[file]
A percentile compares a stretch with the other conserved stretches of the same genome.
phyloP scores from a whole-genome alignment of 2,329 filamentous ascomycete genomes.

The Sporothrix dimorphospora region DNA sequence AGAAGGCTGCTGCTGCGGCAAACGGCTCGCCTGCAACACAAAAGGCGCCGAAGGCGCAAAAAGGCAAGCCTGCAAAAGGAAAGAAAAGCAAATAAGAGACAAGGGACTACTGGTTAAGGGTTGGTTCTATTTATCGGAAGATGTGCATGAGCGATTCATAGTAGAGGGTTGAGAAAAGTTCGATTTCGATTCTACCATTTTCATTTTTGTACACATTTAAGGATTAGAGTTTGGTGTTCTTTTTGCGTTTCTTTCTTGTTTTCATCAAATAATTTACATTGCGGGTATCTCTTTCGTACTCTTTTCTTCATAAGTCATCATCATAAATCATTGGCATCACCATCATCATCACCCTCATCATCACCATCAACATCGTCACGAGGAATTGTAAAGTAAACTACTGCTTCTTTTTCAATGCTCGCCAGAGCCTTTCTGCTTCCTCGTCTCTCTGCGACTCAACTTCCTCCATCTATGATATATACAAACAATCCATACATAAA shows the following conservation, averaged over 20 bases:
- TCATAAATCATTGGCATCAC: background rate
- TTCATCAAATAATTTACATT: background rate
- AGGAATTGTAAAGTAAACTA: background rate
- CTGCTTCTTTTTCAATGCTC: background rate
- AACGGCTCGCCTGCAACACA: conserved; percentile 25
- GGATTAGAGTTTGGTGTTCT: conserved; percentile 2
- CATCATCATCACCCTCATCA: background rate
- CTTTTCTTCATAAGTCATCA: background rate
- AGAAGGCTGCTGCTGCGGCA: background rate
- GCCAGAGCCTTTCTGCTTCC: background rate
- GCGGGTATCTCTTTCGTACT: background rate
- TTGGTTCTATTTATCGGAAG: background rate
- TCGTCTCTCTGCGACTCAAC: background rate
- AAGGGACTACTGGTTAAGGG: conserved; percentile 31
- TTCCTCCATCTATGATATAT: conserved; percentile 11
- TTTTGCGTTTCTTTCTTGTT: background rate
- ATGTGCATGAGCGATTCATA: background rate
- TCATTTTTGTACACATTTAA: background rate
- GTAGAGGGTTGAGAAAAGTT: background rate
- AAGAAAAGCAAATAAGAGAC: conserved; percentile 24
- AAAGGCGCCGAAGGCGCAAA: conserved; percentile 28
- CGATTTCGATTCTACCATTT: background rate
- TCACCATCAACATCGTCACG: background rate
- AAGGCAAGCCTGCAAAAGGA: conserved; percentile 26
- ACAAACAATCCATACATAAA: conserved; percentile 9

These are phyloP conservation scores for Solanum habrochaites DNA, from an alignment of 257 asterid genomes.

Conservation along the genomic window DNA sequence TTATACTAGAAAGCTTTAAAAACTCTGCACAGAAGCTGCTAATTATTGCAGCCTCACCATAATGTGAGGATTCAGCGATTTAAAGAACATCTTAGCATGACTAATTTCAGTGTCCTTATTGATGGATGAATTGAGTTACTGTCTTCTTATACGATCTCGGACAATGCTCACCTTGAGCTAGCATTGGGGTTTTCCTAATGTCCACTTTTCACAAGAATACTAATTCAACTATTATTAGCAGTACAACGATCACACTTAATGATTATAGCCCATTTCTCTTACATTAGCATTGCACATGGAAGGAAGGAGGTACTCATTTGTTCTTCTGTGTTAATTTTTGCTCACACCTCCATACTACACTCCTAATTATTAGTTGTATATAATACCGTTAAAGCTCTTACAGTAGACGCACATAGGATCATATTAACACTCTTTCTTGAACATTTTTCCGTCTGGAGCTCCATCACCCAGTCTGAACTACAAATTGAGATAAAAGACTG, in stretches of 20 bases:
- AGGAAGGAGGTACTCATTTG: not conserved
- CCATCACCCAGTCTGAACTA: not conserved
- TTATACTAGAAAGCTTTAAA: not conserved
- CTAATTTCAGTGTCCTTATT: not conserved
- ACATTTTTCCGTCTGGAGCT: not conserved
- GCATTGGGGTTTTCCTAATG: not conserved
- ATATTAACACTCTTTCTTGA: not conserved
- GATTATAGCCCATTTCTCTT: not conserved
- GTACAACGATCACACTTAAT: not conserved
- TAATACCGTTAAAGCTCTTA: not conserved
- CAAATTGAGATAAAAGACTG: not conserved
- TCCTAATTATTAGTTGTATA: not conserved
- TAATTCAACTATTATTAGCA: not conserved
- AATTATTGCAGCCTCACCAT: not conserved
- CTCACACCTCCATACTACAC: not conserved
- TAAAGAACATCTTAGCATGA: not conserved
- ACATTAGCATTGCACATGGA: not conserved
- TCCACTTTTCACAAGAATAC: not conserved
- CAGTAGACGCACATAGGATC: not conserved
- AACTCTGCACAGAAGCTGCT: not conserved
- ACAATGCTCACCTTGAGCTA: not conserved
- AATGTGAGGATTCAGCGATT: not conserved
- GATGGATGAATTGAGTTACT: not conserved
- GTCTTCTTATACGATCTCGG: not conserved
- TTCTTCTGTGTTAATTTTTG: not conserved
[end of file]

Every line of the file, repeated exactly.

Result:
A percentile compares a stretch with the other conserved stretches of the same genome.
phyloP scores from a whole-genome alignment of 2,329 filamentous ascomycete genomes.

The Sporothrix dimorphospora region DNA sequence AGAAGGCTGCTGCTGCGGCAAACGGCTCGCCTGCAACACAAAAGGCGCCGAAGGCGCAAAAAGGCAAGCCTGCAAAAGGAAAGAAAAGCAAATAAGAGACAAGGGACTACTGGTTAAGGGTTGGTTCTATTTATCGGAAGATGTGCATGAGCGATTCATAGTAGAGGGTTGAGAAAAGTTCGATTTCGATTCTACCATTTTCATTTTTGTACACATTTAAGGATTAGAGTTTGGTGTTCTTTTTGCGTTTCTTTCTTGTTTTCATCAAATAATTTACATTGCGGGTATCTCTTTCGTACTCTTTTCTTCATAAGTCATCATCATAAATCATTGGCATCACCATCATCATCACCCTCATCATCACCATCAACATCGTCACGAGGAATTGTAAAGTAAACTACTGCTTCTTTTTCAATGCTCGCCAGAGCCTTTCTGCTTCCTCGTCTCTCTGCGACTCAACTTCCTCCATCTATGATATATACAAACAATCCATACATAAA shows the following conservation, averaged over 20 bases:
- TCATAAATCATTGGCATCAC: background rate
- TTCATCAAATAATTTACATT: background rate
- AGGAATTGTAAAGTAAACTA: background rate
- CTGCTTCTTTTTCAATGCTC: background rate
- AACGGCTCGCCTGCAACACA: conserved; percentile 25
- GGATTAGAGTTTGGTGTTCT: conserved; percentile 2
- CATCATCATCACCCTCATCA: background rate
- CTTTTCTTCATAAGTCATCA: background rate
- AGAAGGCTGCTGCTGCGGCA: background rate
- GCCAGAGCCTTTCTGCTTCC: background rate
- GCGGGTATCTCTTTCGTACT: background rate
- TTGGTTCTATTTATCGGAAG: background rate
- TCGTCTCTCTGCGACTCAAC: background rate
- AAGGGACTACTGGTTAAGGG: conserved; percentile 31
- TTCCTCCATCTATGATATAT: conserved; percentile 11
- TTTTGCGTTTCTTTCTTGTT: background rate
- ATGTGCATGAGCGATTCATA: background rate
- TCATTTTTGTACACATTTAA: background rate
- GTAGAGGGTTGAGAAAAGTT: background rate
- AAGAAAAGCAAATAAGAGAC: conserved; percentile 24
- AAAGGCGCCGAAGGCGCAAA: conserved; percentile 28
- CGATTTCGATTCTACCATTT: background rate
- TCACCATCAACATCGTCACG: background rate
- AAGGCAAGCCTGCAAAAGGA: conserved; percentile 26
- ACAAACAATCCATACATAAA: conserved; percentile 9

These are phyloP conservation scores for Solanum habrochaites DNA, from an alignment of 257 asterid genomes.

Conservation along the genomic window DNA sequence TTATACTAGAAAGCTTTAAAAACTCTGCACAGAAGCTGCTAATTATTGCAGCCTCACCATAATGTGAGGATTCAGCGATTTAAAGAACATCTTAGCATGACTAATTTCAGTGTCCTTATTGATGGATGAATTGAGTTACTGTCTTCTTATACGATCTCGGACAATGCTCACCTTGAGCTAGCATTGGGGTTTTCCTAATGTCCACTTTTCACAAGAATACTAATTCAACTATTATTAGCAGTACAACGATCACACTTAATGATTATAGCCCATTTCTCTTACATTAGCATTGCACATGGAAGGAAGGAGGTACTCATTTGTTCTTCTGTGTTAATTTTTGCTCACACCTCCATACTACACTCCTAATTATTAGTTGTATATAATACCGTTAAAGCTCTTACAGTAGACGCACATAGGATCATATTAACACTCTTTCTTGAACATTTTTCCGTCTGGAGCTCCATCACCCAGTCTGAACTACAAATTGAGATAAAAGACTG, in stretches of 20 bases:
- AGGAAGGAGGTACTCATTTG: not conserved
- CCATCACCCAGTCTGAACTA: not conserved
- TTATACTAGAAAGCTTTAAA: not conserved
- CTAATTTCAGTGTCCTTATT: not conserved
- ACATTTTTCCGTCTGGAGCT: not conserved
- GCATTGGGGTTTTCCTAATG: not conserved
- ATATTAACACTCTTTCTTGA: not conserved
- GATTATAGCCCATTTCTCTT: not conserved
- GTACAACGATCACACTTAAT: not conserved
- TAATACCGTTAAAGCTCTTA: not conserved
- CAAATTGAGATAAAAGACTG: not conserved
- TCCTAATTATTAGTTGTATA: not conserved
- TAATTCAACTATTATTAGCA: not conserved
- AATTATTGCAGCCTCACCAT: not conserved
- CTCACACCTCCATACTACAC: not conserved
- TAAAGAACATCTTAGCATGA: not conserved
- ACATTAGCATTGCACATGGA: not conserved
- TCCACTTTTCACAAGAATAC: not conserved
- CAGTAGACGCACATAGGATC: not conserved
- AACTCTGCACAGAAGCTGCT: not conserved
- ACAATGCTCACCTTGAGCTA: not conserved
- AATGTGAGGATTCAGCGATT: not conserved
- GATGGATGAATTGAGTTACT: not conserved
- GTCTTCTTATACGATCTCGG: not conserved
- TTCTTCTGTGTTAATTTTTG: not conserved